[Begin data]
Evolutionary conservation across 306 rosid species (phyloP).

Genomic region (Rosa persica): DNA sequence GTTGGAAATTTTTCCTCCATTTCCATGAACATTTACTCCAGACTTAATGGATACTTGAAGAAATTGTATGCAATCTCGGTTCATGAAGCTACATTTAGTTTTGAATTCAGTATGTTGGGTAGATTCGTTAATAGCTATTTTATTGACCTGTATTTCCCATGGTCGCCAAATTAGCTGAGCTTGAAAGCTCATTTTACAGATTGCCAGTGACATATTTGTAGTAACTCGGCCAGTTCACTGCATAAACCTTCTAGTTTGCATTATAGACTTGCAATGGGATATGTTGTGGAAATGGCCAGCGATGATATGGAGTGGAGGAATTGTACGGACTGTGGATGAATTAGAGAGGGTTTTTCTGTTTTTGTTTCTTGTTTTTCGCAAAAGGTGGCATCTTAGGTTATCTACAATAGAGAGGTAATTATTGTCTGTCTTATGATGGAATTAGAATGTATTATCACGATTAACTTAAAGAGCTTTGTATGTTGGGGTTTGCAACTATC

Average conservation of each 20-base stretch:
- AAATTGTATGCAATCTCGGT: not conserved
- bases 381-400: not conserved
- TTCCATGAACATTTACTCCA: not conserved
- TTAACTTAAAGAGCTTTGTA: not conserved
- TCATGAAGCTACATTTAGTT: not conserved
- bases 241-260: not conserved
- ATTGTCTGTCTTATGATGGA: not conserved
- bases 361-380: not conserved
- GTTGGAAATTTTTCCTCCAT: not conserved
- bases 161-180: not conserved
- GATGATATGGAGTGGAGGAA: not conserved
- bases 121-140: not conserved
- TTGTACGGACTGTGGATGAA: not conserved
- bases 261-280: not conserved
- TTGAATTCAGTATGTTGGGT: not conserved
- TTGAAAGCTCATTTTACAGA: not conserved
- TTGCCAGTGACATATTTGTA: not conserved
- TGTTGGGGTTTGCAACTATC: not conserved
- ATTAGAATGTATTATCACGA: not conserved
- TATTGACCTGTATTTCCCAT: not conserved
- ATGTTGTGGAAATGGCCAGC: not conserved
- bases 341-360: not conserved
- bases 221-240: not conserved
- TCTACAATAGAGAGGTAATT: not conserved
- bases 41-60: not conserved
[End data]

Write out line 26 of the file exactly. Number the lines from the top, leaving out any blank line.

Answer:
- bases 221-240: not conserved